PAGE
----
Well, which “definition” of “evolution” do you think is at work in this case? You say you’re aware of these different definitions; so, in your opinion, given the specifics from the article, how is evolution at work here?

    P.S. Gone all day yesterday.

  26. 26
    hnorman5 says:

    As to whether natural selection can on principle be responsible for industrial melanism, I would tend to concede the point. I have never thought it was advisable to argue against the proposition that a trait that gets an organism killed will get it killed.

    We recently had some discussion over the difference between selection from existing options and selection for a goal. The peppered moth explanation would, if true, be the poster child for the former.

    It is important to realize that the peppered moth explanation only addresses how existing traits are propagated, not how the traits are created.

  27. 27
    ET says:

    hnorman5- Natural selection needs the variation to arise by chance. If it didn’t then regardless of predation it isn’t natural selection.

    Natural selection depends on how the traits were created. The first step is the variation which has to be a chance event.

  28. 28
    goodusername says:

    PaV,

    Well, which “definition” of “evolution” do you think is at work in this case?

    Again, I’m not sure if I understand your question. Are you asking what definition of “evolution” is being used by the authors of the article? I imagine that the article is probably using a definition like “a change in heritable characteristics of a biological population,” or some such.

    You say you’re aware of these different definitions; so, in your opinion, given the specifics from the article, how is evolution at work here?

    Well, whether or not it even is “evolution at work” would depend on the definition being used. In my opinion, this case appears to be a change in the heritable characteristics of a population via selection.

  29. 29
    asauber says:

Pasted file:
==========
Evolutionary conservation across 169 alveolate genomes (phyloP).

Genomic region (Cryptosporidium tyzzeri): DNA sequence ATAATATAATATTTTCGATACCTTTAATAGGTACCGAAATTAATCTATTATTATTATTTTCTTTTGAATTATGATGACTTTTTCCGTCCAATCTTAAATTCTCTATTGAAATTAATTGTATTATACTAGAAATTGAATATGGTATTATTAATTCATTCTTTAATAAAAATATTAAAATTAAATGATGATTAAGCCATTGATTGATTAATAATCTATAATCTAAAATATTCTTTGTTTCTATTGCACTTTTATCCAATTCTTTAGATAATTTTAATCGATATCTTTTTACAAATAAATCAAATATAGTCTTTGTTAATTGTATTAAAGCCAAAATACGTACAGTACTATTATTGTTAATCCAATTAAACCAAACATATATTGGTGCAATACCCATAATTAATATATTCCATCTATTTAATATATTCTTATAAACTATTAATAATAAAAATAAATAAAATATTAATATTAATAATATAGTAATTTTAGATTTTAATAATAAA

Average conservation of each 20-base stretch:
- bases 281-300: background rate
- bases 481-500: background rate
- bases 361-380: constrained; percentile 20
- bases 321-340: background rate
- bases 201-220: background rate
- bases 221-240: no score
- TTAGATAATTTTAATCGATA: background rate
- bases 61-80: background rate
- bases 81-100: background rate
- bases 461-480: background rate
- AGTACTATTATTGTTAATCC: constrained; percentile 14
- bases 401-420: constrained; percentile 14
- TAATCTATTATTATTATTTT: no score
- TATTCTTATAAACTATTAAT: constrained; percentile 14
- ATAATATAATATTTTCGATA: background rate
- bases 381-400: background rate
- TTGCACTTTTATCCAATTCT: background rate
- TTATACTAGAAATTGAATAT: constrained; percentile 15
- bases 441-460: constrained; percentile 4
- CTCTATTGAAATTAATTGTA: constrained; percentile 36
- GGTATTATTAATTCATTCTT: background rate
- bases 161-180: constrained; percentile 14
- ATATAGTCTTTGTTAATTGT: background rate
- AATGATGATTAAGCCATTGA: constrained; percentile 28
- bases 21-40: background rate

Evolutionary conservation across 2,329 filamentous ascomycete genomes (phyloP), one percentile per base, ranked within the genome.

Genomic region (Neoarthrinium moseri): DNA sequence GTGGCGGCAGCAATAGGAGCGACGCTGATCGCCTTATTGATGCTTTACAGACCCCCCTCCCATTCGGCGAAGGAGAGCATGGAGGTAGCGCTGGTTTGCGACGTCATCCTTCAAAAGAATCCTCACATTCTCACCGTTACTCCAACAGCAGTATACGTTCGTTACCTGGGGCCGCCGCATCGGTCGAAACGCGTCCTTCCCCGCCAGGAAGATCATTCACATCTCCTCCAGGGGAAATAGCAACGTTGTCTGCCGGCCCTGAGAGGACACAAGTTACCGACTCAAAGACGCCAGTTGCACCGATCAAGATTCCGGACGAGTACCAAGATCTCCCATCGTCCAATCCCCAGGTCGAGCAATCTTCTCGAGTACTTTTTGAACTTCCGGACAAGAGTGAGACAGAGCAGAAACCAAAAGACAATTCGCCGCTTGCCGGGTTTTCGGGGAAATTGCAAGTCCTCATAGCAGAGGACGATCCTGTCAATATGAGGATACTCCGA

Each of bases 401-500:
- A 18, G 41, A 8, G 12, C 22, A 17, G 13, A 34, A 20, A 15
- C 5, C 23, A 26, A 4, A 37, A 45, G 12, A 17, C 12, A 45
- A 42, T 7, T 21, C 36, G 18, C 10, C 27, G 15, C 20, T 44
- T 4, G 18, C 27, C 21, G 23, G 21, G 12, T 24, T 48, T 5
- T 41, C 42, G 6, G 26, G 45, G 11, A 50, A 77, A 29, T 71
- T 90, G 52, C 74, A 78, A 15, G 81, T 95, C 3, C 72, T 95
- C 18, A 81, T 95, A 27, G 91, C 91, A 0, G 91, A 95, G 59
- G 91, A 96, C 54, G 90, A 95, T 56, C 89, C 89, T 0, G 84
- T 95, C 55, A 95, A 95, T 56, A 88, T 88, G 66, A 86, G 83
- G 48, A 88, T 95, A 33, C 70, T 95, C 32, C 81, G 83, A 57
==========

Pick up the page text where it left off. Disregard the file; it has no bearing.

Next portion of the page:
a trait that gets an organism killed will get it killed

    Kinda like a car that’s going to get in an accident will get in an accident?

    Or a cake that is going to be served for a birthday is going to be a birthday cake?

    God help us.

    Andrew

  30. 30
    PaV says:

    goodusername:

    In your opinion, are ‘St. Bernard’ dogs an instance of “a change in heritable characteristics of a biological population”?

    [Back in four hours]

  31. 31
    goodusername says:

    PaV,

    Yes, I would say so, albeit a population that’s artificially maintained and was created via artificial selection.

  32. 32
    Amblyrhynchus says:

    ET’s string of posts yesterday is a nice demonstration of the sorts of knots that creationists tie themselves up in when they talk about the peppered moths.

    A very brief recap:

    * ET take the typical reponse that the observed changes are small and the sort of thing creationsists think selection can achieve
    * They then get abosolutely apopletic about the methods used in the paper
    * It’s very clear form their responses that they have not read the paper and are simply regurgitating talking poitns that go back to Wells’ hack job of a book chapter.
    * They then spend about 10 comments getting progressively angrier, wronger, and stupider about the fact cameras can be used in science (something no one has disagreed with).

    So, I’m left to wonder. If the changes exhibited by the peppered moths are so trivial and non-threatening to creationists, why do they so frequently get so angry with them?

  33. 33
    ET says:

    Ambly:

    ET’s string of posts yesterday is a nice demonstration of the sorts of knots that creationists tie themselves up in when they talk about the peppered moths.

    Maybe in your uneducated opinion. However you have reading comprehension issues

    * ET take the typical reponse that the observed changes are small and the sort of thing creationsists think selection can achieve

    WRONG

    * They then get abosolutely apopletic about the methods used in the paper

    WRONG

    * It’s very clear form their responses that they have not read the paper and are simply regurgitating talking poitns that go back to Wells’ hack job of a book chapter.

    WRONG

    They then spend about 10 comments getting progressively angrier, wronger, and stupider about the fact cameras can be used in science (something no one has disagreed with).

    Any anger and stupidity is all yours. YOU threw a hissy fit when I mentioned cameras, technology and capturing reality.

    If the changes exhibited by the peppered moths are so trivial and non-threatening to creationists, why do they so frequently get so angry with them?

    Already explained. See you have reading comprehension issues and you think your ignorance is an argument.

  34. 34
    Amblyrhynchus says:

    A very eloquent demonstration of the fact you are not at all angry about this, ET.

  35. 35
    ET says:

    Ambly:

    A very eloquent demonstration of the fact you are not at all angry about this, ET.

    Yeah, liars, like you, tend to bug me, Ambly pambly. Especially when they lie about me.

    Congratulations

  36. 36
    hnorman5 says:

    asauber @29